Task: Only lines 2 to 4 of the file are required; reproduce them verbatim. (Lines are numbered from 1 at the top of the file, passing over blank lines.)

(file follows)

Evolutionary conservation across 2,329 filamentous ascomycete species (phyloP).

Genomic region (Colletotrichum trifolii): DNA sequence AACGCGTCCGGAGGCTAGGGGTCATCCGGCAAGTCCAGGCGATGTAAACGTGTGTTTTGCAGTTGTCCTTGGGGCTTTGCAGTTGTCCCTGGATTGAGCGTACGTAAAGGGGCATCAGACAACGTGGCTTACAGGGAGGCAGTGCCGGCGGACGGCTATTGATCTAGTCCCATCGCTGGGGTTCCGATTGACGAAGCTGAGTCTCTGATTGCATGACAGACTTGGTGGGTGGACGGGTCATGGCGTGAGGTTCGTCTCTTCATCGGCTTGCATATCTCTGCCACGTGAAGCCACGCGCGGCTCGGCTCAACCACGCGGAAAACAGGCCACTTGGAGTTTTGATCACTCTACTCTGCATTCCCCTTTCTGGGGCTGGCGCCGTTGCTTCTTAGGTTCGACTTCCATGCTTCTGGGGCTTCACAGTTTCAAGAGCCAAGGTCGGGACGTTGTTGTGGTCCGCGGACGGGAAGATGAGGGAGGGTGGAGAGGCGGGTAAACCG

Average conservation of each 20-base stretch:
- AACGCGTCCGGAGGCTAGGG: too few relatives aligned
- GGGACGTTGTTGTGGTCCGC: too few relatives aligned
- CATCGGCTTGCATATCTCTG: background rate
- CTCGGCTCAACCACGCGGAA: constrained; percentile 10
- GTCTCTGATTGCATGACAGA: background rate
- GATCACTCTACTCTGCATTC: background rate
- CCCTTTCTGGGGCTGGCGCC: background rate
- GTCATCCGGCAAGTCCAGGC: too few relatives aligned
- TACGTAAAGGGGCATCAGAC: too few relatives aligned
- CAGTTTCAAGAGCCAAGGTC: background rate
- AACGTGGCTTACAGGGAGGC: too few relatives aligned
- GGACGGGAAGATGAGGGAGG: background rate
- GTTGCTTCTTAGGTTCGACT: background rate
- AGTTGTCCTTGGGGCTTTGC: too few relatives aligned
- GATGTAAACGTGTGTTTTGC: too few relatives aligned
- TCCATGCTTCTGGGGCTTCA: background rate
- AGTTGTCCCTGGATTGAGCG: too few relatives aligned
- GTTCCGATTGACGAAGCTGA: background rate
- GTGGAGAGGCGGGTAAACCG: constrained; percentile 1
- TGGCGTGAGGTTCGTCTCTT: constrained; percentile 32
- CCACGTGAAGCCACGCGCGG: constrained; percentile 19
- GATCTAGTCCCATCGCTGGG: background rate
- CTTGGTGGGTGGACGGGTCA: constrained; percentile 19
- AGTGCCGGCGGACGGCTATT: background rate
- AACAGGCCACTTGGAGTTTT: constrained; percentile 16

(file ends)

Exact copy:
Genomic region (Colletotrichum trifolii): DNA sequence AACGCGTCCGGAGGCTAGGGGTCATCCGGCAAGTCCAGGCGATGTAAACGTGTGTTTTGCAGTTGTCCTTGGGGCTTTGCAGTTGTCCCTGGATTGAGCGTACGTAAAGGGGCATCAGACAACGTGGCTTACAGGGAGGCAGTGCCGGCGGACGGCTATTGATCTAGTCCCATCGCTGGGGTTCCGATTGACGAAGCTGAGTCTCTGATTGCATGACAGACTTGGTGGGTGGACGGGTCATGGCGTGAGGTTCGTCTCTTCATCGGCTTGCATATCTCTGCCACGTGAAGCCACGCGCGGCTCGGCTCAACCACGCGGAAAACAGGCCACTTGGAGTTTTGATCACTCTACTCTGCATTCCCCTTTCTGGGGCTGGCGCCGTTGCTTCTTAGGTTCGACTTCCATGCTTCTGGGGCTTCACAGTTTCAAGAGCCAAGGTCGGGACGTTGTTGTGGTCCGCGGACGGGAAGATGAGGGAGGGTGGAGAGGCGGGTAAACCG

Average conservation of each 20-base stretch:
- AACGCGTCCGGAGGCTAGGG: too few relatives aligned